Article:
HONG KONG/BEIJING (Reuters) – Chinese regulators have asked some of the country’s U.S.-listed firms, including Alibaba, Baidu and JD.com, to prepare for more audit disclosures, sources said, as Beijing steps up efforts to ensure domestic companies remain listed in New York.
This comes as China’s regulators are considering a proposal to allow their U.S. counterparts to inspect audit working papers of some Chinese firms that do not gather sensitive data, two of the sources said.
As part of that move, the China Securities Regulatory Commission (CSRC) and other regulatory agencies earlier this month summoned top internet companies, including search engine leader Baidu Inc and e-commerce major JD.com Inc, four sources told Reuters.
Other internet firms summoned by the regulator included Alibaba Group and Weibo Corp, two of the sources with direct knowledge of the matter said. E-retailer Pinduoduo Inc and gaming firm NetEase Inc also attended the meeting, one of them added.
They were asked to prepare audit documents for the 2021 financial year keeping in mind U.S. regulators’ requests for more disclosure, said the sources, who declined to be named as they were not allowed to discuss details of the meeting.
The companies should better seek Chinese regulators’ advice if they are “uncertain about anything” during the whole process the first source said, which includes auditing and communications with U.S. regulators.
CSRC did not immediately respond to a request for comment.
Alibaba, Baidu, JD.com and Weibo did not immediately respond to a request for comment. Pinduoduo and NetEase also did not immediately provide comment.
The latest step by the Chinese regulators shows Beijing’s willingness to make some concessions to resolve a long-running Sino-U.S. audit stand-off that has put hundreds of billions of dollars of U.S. investments in Chinese companies at stake.
The U.S. authorities are moving towards kicking Chinese companies off American stock exchanges, if the companies’ audit records are unavailable for their inspection for three years in a row.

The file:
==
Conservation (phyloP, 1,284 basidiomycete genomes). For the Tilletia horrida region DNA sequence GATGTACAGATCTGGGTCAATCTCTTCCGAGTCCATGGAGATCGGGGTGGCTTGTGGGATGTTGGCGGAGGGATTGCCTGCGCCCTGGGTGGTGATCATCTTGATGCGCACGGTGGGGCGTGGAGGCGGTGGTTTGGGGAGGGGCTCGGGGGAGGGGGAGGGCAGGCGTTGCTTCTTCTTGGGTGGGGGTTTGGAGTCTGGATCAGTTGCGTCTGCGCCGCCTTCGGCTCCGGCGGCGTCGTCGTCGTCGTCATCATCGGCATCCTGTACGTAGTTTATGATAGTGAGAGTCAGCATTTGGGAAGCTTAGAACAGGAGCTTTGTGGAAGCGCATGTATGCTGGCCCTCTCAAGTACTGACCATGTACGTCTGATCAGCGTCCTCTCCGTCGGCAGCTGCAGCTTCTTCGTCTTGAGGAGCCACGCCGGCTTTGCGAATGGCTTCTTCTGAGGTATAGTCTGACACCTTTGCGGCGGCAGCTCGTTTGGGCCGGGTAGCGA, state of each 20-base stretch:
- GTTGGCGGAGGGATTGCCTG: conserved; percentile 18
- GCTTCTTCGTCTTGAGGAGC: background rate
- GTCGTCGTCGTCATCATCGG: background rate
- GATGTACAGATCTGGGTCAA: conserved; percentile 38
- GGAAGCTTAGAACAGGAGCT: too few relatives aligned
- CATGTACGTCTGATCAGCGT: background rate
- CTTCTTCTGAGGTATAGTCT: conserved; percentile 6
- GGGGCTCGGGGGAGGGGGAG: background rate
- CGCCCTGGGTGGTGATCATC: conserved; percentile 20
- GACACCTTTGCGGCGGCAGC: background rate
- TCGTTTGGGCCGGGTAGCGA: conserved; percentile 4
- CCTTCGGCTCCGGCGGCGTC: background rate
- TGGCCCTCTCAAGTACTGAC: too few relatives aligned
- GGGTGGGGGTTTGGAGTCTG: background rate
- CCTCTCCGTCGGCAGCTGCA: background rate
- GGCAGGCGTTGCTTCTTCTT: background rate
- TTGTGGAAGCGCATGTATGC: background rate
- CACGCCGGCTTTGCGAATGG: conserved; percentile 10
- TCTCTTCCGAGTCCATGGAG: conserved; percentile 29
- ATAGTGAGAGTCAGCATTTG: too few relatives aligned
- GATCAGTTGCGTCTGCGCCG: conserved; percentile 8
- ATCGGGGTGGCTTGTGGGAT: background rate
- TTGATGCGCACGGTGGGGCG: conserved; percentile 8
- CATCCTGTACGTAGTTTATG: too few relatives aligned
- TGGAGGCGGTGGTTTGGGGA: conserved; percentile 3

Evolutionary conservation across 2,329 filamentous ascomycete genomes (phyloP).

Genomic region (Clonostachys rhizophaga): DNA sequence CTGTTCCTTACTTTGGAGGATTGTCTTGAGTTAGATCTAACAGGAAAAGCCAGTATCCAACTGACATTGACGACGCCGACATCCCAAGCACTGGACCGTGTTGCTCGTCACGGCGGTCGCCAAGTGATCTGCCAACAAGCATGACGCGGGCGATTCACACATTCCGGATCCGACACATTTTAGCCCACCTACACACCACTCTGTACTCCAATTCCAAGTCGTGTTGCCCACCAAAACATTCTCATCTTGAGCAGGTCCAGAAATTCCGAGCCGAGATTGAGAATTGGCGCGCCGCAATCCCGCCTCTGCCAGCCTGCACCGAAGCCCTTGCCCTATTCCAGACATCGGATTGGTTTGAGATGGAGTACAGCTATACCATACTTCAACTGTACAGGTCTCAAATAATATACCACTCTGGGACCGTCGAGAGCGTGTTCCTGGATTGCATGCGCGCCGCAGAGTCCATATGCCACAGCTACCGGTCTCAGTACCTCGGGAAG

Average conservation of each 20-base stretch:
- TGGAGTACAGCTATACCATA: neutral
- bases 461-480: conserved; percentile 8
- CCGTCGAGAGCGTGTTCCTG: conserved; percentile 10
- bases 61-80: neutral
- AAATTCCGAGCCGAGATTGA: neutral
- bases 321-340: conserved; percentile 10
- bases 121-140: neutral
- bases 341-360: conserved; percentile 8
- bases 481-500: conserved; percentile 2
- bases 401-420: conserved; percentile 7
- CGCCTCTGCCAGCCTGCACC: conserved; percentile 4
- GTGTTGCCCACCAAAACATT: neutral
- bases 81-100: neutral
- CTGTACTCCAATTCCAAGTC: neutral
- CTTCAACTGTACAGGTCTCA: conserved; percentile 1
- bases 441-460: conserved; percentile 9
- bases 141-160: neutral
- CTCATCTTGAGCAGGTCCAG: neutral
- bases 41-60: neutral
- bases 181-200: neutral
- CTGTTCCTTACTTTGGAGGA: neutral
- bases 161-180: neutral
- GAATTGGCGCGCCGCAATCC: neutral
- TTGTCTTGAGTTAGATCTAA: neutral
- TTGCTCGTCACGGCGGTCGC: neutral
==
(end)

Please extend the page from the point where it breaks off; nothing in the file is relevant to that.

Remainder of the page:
In December, the U.S. Securities Exchange Commission (SEC) finalised rules to delist Chinese companies under the Holding Foreign Companies Accountable Act (HFCAA), and said it had identified 273 companies that were at risk, without naming them.
The SEC earlier this month named for the first time five of these firms, including KFC operator Yum China Holdings and biotech firm BeiGene Ltd, that could face delisting.
Describing the SEC move as “normal procedure”, CSRC said it was confident it would reach an agreement with U.S. counterparts to solve the dispute.
Chinese regulators’ deliberations with the New York-listed domestic companies on more audit disclosure were ongoing, three of the sources said.
Washington has long demanded complete access to the books of U.S.-listed Chinese companies, but Beijing, citing national security concerns, bars foreign inspection of working papers from local accounting firms.
A map on the website https://pcaobus.org/oversight/international of the Public Company Accounting Oversight Board (PCAOB), an auditor oversight body tasked to help keep publicly traded companies in the United States in check, showed China as the only jurisdiction that denied the organisation “necessary access to conduct oversight”.
Goldman Sachs estimated on March 11 that U.S. institutional investors held around $200 billion of exposure to Chinese companies’ American depositary receipts (ADRs).
The Nasdaq Golden Dragon China Index, which tracks Chinese companies traded on Wall Street, fell nearly 60% over the past 12 months.
In an attempt to calm investor fears, China’s Vice Premier Liu He said last week talks between Chinese and U.S. regulators on companies listed in the United States have made progress and both sides are working on specific cooperation plans.
(Reporting by Yingzhi Yang, Julie Zhu, Xie Yu and Kevin Huang; Editng by Sumeet Chatterjee and Jacqueline Wong)